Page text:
Scientists are conducting a long-term experiment in evolution in the lab to study how single-celled organisms evolve into multicellular life forms. Over thousands of generations, their yeast grew 20,000 times larger and 10,000 times stronger.
The idea of a “missing link” in evolution often conjures up images of furry hominids, but there are actually deeper missing links in the chain. One of the largest gaps exists between single-celled and multicellular organisms, marking a crucial step in the development of complex life on Earth.
Now, scientists at the Georgia Institute of Technology report the initial results of an experiment they hope will continue to run for decades with a lofty goal — to evolve single-celled life forms into entirely new multicellular ones. Directed evolution experiments have been going on for decades, and even won the 2018 Nobel Prize in Chemistry, but these experiments are usually focused on making new drugs or solving other problems, rather than filling holes in our distant family tree.
In the first phase of this multicellular long-term evolution experiment (MuLTEE), the researchers started with a species called snowflake yeast. The microbes were grown in a shaking incubator, and each day the team underwent artificial natural selection — the colonies that grew the fastest and reached the largest size were selected for further cultivation. Repeat this process thousands of times, and you can get a pretty good approximation of the environmental forces that favor certain traits in natural evolution.
Sure enough, after about 3,000 generations, the yeast evolved to form clusters of more than 500,000 cells—more than 20,000 times larger than the original strain. In the process, they become visible to the naked eye and become about 10,000 times stronger, comparable to wood.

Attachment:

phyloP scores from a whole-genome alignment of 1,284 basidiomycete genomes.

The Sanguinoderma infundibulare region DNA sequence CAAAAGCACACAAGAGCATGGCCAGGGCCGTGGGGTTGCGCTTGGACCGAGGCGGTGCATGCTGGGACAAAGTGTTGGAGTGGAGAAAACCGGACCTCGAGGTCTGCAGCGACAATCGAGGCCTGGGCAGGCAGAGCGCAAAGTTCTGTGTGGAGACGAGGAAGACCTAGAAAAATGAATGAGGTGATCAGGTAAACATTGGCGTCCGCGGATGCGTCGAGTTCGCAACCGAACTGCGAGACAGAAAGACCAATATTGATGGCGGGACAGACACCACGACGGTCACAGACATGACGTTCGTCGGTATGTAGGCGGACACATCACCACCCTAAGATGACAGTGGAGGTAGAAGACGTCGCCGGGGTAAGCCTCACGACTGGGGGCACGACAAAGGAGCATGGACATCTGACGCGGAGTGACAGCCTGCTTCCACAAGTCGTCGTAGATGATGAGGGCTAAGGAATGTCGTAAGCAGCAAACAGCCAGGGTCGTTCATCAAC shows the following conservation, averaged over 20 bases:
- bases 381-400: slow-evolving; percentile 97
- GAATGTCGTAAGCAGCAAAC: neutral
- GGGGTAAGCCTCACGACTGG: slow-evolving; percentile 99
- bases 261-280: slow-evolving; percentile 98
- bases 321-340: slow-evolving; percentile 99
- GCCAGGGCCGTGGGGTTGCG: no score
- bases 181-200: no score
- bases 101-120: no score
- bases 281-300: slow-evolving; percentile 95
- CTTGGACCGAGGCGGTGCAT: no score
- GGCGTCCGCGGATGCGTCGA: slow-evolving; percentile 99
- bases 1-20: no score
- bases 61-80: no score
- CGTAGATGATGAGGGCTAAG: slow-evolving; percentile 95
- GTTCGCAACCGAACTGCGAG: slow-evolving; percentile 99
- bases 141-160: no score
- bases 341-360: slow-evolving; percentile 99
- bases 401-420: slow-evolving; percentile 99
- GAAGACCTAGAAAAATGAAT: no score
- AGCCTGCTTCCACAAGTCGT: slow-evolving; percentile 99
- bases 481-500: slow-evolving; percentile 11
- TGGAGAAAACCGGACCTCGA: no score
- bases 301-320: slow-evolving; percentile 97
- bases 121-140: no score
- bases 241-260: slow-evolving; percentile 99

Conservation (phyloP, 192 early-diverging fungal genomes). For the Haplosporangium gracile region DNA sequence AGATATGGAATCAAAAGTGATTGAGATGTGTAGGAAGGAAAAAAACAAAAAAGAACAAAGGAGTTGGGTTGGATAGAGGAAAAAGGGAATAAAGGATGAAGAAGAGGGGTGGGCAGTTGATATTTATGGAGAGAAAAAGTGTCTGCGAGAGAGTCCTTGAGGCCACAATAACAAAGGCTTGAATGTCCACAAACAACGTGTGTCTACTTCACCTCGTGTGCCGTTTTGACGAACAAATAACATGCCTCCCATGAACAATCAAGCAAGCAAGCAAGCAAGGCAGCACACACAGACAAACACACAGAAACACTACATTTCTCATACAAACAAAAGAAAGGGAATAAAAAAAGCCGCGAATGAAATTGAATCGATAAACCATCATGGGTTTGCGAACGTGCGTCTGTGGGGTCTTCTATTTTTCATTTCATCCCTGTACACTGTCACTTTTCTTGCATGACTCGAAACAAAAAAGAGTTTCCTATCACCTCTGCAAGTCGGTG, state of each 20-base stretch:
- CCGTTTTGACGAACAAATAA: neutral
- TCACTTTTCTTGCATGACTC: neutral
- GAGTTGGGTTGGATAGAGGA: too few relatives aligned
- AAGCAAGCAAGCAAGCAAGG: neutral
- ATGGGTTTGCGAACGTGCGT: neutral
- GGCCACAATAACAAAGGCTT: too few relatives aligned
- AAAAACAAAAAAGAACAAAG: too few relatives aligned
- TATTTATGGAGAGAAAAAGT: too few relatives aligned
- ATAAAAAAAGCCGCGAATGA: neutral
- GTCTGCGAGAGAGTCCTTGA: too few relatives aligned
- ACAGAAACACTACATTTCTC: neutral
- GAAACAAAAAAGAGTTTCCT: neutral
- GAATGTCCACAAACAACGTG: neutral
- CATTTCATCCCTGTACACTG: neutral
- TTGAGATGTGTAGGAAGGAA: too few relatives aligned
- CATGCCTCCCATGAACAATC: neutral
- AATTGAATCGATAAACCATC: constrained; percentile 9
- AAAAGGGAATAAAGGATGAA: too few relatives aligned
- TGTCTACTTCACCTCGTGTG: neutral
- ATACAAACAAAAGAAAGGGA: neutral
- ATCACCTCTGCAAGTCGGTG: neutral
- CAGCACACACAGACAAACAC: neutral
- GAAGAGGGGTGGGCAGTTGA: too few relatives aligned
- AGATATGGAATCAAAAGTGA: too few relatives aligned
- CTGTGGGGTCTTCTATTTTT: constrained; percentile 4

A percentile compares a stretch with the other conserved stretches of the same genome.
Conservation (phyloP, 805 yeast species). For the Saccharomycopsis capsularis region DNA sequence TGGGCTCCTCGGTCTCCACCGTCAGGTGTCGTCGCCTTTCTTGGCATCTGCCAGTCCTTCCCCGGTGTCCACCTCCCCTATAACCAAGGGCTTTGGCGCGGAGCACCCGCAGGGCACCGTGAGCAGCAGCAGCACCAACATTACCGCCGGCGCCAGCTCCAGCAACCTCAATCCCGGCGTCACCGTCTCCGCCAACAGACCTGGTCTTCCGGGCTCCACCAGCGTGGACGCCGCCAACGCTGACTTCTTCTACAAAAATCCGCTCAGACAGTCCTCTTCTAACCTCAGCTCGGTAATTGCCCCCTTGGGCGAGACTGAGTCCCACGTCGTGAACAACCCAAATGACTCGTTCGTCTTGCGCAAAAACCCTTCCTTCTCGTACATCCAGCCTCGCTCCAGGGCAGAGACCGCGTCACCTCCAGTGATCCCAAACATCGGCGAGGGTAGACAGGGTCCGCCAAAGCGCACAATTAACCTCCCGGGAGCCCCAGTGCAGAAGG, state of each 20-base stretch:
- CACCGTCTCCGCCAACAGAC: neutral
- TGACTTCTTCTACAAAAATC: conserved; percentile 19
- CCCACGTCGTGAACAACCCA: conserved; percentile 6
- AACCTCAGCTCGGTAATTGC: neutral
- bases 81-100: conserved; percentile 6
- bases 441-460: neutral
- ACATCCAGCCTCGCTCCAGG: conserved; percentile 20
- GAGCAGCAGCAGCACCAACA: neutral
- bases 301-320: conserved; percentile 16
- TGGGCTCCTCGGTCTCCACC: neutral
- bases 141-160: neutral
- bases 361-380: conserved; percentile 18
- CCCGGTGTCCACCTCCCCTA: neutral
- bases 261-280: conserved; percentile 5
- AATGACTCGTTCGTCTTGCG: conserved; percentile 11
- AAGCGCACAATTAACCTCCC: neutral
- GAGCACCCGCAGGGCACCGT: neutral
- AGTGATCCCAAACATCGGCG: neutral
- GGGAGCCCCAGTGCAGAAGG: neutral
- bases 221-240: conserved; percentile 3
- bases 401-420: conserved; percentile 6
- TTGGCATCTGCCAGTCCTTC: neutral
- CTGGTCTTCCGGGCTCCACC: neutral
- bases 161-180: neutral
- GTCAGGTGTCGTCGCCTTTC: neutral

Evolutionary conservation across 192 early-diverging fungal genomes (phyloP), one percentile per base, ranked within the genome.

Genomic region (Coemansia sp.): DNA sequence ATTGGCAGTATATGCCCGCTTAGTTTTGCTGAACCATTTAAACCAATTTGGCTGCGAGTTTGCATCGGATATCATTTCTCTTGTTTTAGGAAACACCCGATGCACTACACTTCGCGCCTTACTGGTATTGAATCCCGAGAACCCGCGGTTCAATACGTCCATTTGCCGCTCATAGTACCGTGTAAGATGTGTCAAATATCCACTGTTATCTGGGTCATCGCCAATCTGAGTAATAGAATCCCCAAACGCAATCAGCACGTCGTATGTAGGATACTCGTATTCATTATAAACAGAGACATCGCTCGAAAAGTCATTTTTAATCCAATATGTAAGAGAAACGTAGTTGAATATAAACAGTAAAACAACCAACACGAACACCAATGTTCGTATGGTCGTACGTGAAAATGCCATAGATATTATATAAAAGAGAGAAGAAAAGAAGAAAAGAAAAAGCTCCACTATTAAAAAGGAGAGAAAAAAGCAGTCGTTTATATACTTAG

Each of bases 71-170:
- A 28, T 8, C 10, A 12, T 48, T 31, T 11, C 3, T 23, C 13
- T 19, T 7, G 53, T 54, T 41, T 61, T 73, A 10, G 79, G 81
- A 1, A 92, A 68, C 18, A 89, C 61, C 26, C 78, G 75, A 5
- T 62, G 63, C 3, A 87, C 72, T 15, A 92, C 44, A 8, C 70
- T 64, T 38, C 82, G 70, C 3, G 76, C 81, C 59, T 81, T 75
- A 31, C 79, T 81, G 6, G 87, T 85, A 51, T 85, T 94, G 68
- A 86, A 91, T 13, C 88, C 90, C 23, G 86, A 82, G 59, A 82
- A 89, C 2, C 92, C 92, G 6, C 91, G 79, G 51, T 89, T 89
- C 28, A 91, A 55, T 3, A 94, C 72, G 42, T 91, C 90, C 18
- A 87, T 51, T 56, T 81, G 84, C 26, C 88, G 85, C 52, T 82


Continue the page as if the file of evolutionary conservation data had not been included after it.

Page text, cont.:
The scientists dug deeper to find out what was happening at the cellular level that allowed them to make such impressive progress. They found that individual yeast cells all stretched out, which reduced the density of each group of cells and therefore reduced the pressure they exerted on each other. This prevents star clusters from breaking apart as they usually do at a certain density, making them larger.
But this mechanism alone should not have led to such a dramatic increase, the team said. So they took a closer look using a scanning electron microscope.
“We discovered that there is an entirely new physical mechanism that allows these populations to grow to such enormous sizes,” said Ozan Bozdag, the study’s first author. “The branches of yeast have become entangled — tufts of cells have evolved vine-like behavior. , intertwine and strengthen the entire structure.”
While “evolved” yeast still lack many of the biological hallmarks of true multicellular organisms, this cellular entanglement appears to be a milestone on the way to that goal. The experiments are also far from over, so further developments are likely.
The study was published in the journal nature.
source: Georgia Institute of Technology